# The asymptotic form of Hermite's constant in lattice

The are some linearly upper bounds on Hermite's constant $$\gamma_d$$, such as $$\gamma_d \leq 2d/3$$, $$\gamma_d \leq d/4+1$$. So we can claim that $$\gamma_d=O(d)$$. There is also a rather tight asymptotical bound for $$\gamma_n$$: $$\frac{d}{2\pi e}+\frac{\log(\pi d)}{2\pi e}+o(1) \leq \gamma_d \leq \frac{1.744d}{2 \pi e}(1+o(1))$$ (see page 34 of The LLL algorithm edited by Phong Q. Nguyen et al.). After this tight asymptotical bound, there is a sentence that "Thus, $$\gamma_d$$ is enssentially linear in $$d$$" in this book (also in page 34). My questions is that can we express $$\gamma_d$$ in the asymptotical form of $$\Theta(d)$$. I have searched some related papers, but I can't find the the corresponding expression.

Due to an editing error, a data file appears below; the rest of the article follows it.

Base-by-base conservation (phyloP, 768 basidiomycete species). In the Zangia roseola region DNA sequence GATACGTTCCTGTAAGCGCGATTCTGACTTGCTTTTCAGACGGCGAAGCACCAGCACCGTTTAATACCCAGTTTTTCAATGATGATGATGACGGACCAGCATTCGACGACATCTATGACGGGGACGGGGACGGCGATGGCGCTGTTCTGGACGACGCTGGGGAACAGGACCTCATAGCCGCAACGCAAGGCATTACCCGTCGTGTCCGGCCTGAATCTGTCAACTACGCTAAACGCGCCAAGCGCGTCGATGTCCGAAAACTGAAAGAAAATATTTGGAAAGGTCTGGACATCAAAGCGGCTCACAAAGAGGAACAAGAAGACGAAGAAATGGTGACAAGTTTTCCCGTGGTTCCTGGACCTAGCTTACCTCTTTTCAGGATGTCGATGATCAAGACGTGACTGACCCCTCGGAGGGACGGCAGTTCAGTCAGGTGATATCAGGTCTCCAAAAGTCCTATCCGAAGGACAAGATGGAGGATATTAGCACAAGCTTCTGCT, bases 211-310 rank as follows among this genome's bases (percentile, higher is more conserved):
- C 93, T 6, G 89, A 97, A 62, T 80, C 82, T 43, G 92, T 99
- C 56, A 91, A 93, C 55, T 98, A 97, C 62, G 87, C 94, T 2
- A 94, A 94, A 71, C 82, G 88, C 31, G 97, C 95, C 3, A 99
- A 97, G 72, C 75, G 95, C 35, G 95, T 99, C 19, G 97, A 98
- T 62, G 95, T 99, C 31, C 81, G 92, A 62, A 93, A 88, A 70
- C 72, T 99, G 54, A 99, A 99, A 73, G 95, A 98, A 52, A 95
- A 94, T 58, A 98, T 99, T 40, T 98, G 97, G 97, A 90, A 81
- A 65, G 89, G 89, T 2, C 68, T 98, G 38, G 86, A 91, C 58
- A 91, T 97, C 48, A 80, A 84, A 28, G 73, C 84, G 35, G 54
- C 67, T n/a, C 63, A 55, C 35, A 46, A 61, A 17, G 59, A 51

• What you want seems to follow from the inequality you have linked? The first inequality implies that $\gamma_d = \Omega(d)$. The second inequality implies that $\gamma_d = O(d)$. Combined you have that $\gamma_d =\Theta(d)$.
– Mark
Aug 2, 2023 at 5:39